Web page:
Vikram seth golden gate summary
The Golden Gate by Vikram SethThe great California novel been written, in verse (and why not?): The Golden Gate gives great joy.--Gore Vidal
One of the most highly regarded novels of 1986, Vikram Seths story in verse made him a literary household name in both the United States and India.
John Brown, a successful yuppie living in 1980s San Francisco meets a romantic interest in Liz, after placing a personal ad in the newspaper. From this interaction, John meets a variety of characters, each with their own values and ideas of self-actualization. However, Liz begins to fall in love with Johns best friend, and John realizes his journey of self-discovery has only just begun.
A splendid achievement, equally convincing in its exhilaration and its sadness.--The New York Times
Seth pulls off his feat with spirit, grace and great energy.--The New Yorker
A marvelous work . . . bold and splendid . . . Locate this book and allow yourself to become caught up, like a kite, in the lifting effects of Seths sonnets.--Washington Post Book World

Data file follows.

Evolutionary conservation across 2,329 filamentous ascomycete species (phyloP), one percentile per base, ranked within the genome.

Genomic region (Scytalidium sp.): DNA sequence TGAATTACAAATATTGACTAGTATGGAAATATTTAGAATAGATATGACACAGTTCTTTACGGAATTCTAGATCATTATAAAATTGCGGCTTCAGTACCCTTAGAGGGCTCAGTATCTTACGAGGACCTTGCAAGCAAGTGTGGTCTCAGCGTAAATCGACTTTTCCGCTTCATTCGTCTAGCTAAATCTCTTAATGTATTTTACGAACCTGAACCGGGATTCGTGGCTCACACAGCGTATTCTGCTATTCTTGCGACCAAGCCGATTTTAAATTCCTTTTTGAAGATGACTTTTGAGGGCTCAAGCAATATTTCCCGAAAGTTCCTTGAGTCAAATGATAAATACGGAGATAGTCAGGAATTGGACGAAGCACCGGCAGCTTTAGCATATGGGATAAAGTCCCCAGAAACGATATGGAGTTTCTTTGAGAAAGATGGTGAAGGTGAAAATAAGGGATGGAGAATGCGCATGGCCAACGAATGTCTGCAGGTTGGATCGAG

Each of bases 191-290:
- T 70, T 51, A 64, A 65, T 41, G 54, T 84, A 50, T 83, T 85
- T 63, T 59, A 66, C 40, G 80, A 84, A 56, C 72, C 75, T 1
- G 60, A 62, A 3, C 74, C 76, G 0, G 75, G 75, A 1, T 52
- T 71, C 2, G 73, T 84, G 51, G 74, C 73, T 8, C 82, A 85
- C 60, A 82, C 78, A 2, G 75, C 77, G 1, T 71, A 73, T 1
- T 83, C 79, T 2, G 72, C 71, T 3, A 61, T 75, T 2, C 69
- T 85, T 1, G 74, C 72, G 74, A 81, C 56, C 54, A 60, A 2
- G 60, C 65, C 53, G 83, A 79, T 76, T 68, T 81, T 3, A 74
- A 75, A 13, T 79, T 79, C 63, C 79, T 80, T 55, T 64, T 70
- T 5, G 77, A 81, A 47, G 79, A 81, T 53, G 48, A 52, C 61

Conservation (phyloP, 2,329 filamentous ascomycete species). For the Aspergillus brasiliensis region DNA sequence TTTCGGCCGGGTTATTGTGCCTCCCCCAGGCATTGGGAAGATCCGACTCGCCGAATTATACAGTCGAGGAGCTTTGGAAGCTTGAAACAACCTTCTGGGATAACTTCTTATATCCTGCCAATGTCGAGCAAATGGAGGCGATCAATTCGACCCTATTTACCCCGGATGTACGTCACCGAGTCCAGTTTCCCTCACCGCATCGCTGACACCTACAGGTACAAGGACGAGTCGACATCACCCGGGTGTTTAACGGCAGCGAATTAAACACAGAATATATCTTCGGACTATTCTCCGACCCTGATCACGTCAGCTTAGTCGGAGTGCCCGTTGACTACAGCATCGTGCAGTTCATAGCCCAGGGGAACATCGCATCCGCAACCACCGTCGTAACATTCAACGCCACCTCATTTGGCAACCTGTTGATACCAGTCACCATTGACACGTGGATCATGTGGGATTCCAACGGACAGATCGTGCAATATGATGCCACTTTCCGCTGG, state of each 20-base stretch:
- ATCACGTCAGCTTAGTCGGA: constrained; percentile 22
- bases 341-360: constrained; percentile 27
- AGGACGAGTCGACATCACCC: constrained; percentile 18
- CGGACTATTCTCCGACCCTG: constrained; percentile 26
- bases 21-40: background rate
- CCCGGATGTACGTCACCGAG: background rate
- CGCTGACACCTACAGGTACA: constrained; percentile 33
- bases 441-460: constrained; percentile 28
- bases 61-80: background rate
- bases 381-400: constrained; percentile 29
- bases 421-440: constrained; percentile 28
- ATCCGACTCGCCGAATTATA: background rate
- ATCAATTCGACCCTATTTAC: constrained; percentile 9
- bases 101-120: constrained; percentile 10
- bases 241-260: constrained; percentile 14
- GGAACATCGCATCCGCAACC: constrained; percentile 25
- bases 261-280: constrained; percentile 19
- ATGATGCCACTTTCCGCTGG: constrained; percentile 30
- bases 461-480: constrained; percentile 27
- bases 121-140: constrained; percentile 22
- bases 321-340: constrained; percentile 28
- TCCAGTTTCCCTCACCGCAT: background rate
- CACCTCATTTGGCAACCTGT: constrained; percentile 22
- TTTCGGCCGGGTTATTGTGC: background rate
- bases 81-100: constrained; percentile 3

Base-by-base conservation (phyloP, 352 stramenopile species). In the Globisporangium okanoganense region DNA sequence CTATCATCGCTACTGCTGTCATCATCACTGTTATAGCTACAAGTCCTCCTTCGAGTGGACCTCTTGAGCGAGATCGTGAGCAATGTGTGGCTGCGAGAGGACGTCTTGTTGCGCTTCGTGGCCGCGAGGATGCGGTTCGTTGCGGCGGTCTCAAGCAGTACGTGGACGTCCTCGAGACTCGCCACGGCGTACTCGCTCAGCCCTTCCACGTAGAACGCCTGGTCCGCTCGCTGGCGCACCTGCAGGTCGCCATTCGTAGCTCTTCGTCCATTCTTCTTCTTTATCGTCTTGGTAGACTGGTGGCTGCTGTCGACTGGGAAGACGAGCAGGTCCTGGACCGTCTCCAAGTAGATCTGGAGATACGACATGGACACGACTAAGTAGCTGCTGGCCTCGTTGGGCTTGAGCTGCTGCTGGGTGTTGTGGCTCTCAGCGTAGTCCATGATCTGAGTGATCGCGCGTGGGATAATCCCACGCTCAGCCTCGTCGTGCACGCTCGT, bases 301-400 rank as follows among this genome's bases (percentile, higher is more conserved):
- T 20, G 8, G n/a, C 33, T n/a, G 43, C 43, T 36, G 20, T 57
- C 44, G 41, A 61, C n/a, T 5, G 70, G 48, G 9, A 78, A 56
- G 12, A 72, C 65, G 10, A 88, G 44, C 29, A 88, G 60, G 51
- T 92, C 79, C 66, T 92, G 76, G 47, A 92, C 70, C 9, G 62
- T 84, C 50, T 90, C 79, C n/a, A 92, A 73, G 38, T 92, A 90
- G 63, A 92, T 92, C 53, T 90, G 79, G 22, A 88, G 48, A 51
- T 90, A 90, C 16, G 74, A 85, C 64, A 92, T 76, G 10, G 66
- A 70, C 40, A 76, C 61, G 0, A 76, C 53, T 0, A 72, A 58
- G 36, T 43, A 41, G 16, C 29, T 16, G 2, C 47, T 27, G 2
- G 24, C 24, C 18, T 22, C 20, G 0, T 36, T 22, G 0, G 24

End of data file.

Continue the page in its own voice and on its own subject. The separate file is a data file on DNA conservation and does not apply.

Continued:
Golden Gate di Vikram Seth
The Golden Gate: A Book Review
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Golden Gate, The - Vikram Seth Reviews
The Golden Gate is the first novel by poet and novelist Vikram Seth. The work is a novel in verse composed of Onegin stanzas sonnets written in iambic tetrameter , with the rhyme scheme following the AbAbCCddEffEgg pattern of Eugene Onegin. The inciting action occurs when protagonist John Brown has his friend Janet Hayakawa place an amorous advertisement of himself in the newspaper; the latter answered, at length, by trial-lawyer Elisabeth 'Liz' Dorati. A short heyday follows, in which Seth introduces and develops a variety of characters united in part by their interest in self-actualization often in the form of agriculture and in part by closeness to Liz or John. Thereafter is depicted the progress of their marriage de facto until its dissolution, which results in the legal marriage of Liz to John's friend Phillip 'Phil' Weiss, and the birth of their son. Following his rejection of Liz, John finds a second paramour in Janet, until the latter and two other friends die in an automobile collision; and is himself invited to stand godfather to Liz's son. At the time of the novel's composition, Seth was a graduate student in Economics at Stanford University.